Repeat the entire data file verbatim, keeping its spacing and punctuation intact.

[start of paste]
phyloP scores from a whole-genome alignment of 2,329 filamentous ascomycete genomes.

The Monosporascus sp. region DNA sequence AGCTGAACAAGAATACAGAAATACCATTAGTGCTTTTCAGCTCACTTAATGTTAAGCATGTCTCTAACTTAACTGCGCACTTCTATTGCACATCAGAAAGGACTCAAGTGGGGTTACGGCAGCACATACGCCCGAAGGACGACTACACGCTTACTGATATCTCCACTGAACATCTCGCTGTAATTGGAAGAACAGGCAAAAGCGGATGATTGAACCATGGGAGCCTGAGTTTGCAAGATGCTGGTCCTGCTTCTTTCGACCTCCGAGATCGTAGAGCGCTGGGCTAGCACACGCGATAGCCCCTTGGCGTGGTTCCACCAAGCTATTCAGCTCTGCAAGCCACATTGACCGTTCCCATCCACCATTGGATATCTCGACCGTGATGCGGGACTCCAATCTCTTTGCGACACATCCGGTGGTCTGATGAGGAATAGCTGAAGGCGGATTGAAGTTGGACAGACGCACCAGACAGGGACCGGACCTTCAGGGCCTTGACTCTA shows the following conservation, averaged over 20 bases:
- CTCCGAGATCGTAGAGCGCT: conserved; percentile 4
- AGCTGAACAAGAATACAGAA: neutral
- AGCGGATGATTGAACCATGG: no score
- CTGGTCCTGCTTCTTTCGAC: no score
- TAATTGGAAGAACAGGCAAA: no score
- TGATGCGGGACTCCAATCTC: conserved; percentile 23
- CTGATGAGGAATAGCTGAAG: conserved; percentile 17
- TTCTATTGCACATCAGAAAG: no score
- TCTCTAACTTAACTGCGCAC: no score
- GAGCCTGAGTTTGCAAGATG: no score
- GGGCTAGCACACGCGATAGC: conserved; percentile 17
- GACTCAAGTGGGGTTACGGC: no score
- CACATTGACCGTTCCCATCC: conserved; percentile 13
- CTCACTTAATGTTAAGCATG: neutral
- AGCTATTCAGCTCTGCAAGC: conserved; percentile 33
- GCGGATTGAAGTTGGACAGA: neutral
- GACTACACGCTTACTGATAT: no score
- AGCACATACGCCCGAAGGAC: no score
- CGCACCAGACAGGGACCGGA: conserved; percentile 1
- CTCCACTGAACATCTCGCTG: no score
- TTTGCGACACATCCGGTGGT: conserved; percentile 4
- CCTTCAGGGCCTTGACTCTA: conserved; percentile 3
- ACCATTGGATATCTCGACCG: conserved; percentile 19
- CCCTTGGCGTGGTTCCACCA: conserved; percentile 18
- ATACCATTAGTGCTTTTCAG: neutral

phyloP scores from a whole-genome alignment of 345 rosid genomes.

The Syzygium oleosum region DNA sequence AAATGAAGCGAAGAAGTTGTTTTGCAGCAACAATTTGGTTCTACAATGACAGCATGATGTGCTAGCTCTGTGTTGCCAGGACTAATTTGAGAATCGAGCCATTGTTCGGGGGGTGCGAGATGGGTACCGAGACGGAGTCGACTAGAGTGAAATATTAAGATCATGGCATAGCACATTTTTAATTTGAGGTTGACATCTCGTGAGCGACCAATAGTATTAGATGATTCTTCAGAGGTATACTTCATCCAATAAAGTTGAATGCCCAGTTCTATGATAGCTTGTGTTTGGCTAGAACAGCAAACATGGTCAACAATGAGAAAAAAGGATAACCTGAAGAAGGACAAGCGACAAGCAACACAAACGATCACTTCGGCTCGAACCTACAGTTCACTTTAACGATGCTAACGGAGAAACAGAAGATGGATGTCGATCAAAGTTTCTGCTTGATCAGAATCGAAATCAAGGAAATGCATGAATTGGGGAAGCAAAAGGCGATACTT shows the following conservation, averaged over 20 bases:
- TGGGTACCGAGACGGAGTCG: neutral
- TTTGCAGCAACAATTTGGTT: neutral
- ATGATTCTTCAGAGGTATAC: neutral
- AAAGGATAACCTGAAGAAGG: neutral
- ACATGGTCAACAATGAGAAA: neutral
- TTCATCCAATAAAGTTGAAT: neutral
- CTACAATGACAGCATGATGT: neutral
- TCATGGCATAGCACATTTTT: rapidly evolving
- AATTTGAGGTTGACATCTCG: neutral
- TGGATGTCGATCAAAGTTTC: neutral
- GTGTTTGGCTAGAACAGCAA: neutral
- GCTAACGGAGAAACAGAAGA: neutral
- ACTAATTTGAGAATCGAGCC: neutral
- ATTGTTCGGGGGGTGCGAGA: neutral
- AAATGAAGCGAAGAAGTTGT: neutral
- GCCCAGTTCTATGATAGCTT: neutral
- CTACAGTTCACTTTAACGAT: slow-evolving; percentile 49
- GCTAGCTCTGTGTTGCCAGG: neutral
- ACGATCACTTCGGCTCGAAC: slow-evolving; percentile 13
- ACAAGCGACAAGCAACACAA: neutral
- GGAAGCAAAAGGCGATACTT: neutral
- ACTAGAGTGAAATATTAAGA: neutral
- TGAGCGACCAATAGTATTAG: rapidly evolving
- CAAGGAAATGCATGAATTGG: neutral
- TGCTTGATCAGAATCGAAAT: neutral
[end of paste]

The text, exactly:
phyloP scores from a whole-genome alignment of 2,329 filamentous ascomycete genomes.

The Monosporascus sp. region DNA sequence AGCTGAACAAGAATACAGAAATACCATTAGTGCTTTTCAGCTCACTTAATGTTAAGCATGTCTCTAACTTAACTGCGCACTTCTATTGCACATCAGAAAGGACTCAAGTGGGGTTACGGCAGCACATACGCCCGAAGGACGACTACACGCTTACTGATATCTCCACTGAACATCTCGCTGTAATTGGAAGAACAGGCAAAAGCGGATGATTGAACCATGGGAGCCTGAGTTTGCAAGATGCTGGTCCTGCTTCTTTCGACCTCCGAGATCGTAGAGCGCTGGGCTAGCACACGCGATAGCCCCTTGGCGTGGTTCCACCAAGCTATTCAGCTCTGCAAGCCACATTGACCGTTCCCATCCACCATTGGATATCTCGACCGTGATGCGGGACTCCAATCTCTTTGCGACACATCCGGTGGTCTGATGAGGAATAGCTGAAGGCGGATTGAAGTTGGACAGACGCACCAGACAGGGACCGGACCTTCAGGGCCTTGACTCTA shows the following conservation, averaged over 20 bases:
- CTCCGAGATCGTAGAGCGCT: conserved; percentile 4
- AGCTGAACAAGAATACAGAA: neutral
- AGCGGATGATTGAACCATGG: no score
- CTGGTCCTGCTTCTTTCGAC: no score
- TAATTGGAAGAACAGGCAAA: no score
- TGATGCGGGACTCCAATCTC: conserved; percentile 23
- CTGATGAGGAATAGCTGAAG: conserved; percentile 17
- TTCTATTGCACATCAGAAAG: no score
- TCTCTAACTTAACTGCGCAC: no score
- GAGCCTGAGTTTGCAAGATG: no score
- GGGCTAGCACACGCGATAGC: conserved; percentile 17
- GACTCAAGTGGGGTTACGGC: no score
- CACATTGACCGTTCCCATCC: conserved; percentile 13
- CTCACTTAATGTTAAGCATG: neutral
- AGCTATTCAGCTCTGCAAGC: conserved; percentile 33
- GCGGATTGAAGTTGGACAGA: neutral
- GACTACACGCTTACTGATAT: no score
- AGCACATACGCCCGAAGGAC: no score
- CGCACCAGACAGGGACCGGA: conserved; percentile 1
- CTCCACTGAACATCTCGCTG: no score
- TTTGCGACACATCCGGTGGT: conserved; percentile 4
- CCTTCAGGGCCTTGACTCTA: conserved; percentile 3
- ACCATTGGATATCTCGACCG: conserved; percentile 19
- CCCTTGGCGTGGTTCCACCA: conserved; percentile 18
- ATACCATTAGTGCTTTTCAG: neutral

phyloP scores from a whole-genome alignment of 345 rosid genomes.

The Syzygium oleosum region DNA sequence AAATGAAGCGAAGAAGTTGTTTTGCAGCAACAATTTGGTTCTACAATGACAGCATGATGTGCTAGCTCTGTGTTGCCAGGACTAATTTGAGAATCGAGCCATTGTTCGGGGGGTGCGAGATGGGTACCGAGACGGAGTCGACTAGAGTGAAATATTAAGATCATGGCATAGCACATTTTTAATTTGAGGTTGACATCTCGTGAGCGACCAATAGTATTAGATGATTCTTCAGAGGTATACTTCATCCAATAAAGTTGAATGCCCAGTTCTATGATAGCTTGTGTTTGGCTAGAACAGCAAACATGGTCAACAATGAGAAAAAAGGATAACCTGAAGAAGGACAAGCGACAAGCAACACAAACGATCACTTCGGCTCGAACCTACAGTTCACTTTAACGATGCTAACGGAGAAACAGAAGATGGATGTCGATCAAAGTTTCTGCTTGATCAGAATCGAAATCAAGGAAATGCATGAATTGGGGAAGCAAAAGGCGATACTT shows the following conservation, averaged over 20 bases:
- TGGGTACCGAGACGGAGTCG: neutral
- TTTGCAGCAACAATTTGGTT: neutral
- ATGATTCTTCAGAGGTATAC: neutral
- AAAGGATAACCTGAAGAAGG: neutral
- ACATGGTCAACAATGAGAAA: neutral
- TTCATCCAATAAAGTTGAAT: neutral
- CTACAATGACAGCATGATGT: neutral
- TCATGGCATAGCACATTTTT: rapidly evolving
- AATTTGAGGTTGACATCTCG: neutral
- TGGATGTCGATCAAAGTTTC: neutral
- GTGTTTGGCTAGAACAGCAA: neutral
- GCTAACGGAGAAACAGAAGA: neutral
- ACTAATTTGAGAATCGAGCC: neutral
- ATTGTTCGGGGGGTGCGAGA: neutral
- AAATGAAGCGAAGAAGTTGT: neutral
- GCCCAGTTCTATGATAGCTT: neutral
- CTACAGTTCACTTTAACGAT: slow-evolving; percentile 49
- GCTAGCTCTGTGTTGCCAGG: neutral
- ACGATCACTTCGGCTCGAAC: slow-evolving; percentile 13
- ACAAGCGACAAGCAACACAA: neutral
- GGAAGCAAAAGGCGATACTT: neutral
- ACTAGAGTGAAATATTAAGA: neutral
- TGAGCGACCAATAGTATTAG: rapidly evolving
- CAAGGAAATGCATGAATTGG: neutral
- TGCTTGATCAGAATCGAAAT: neutral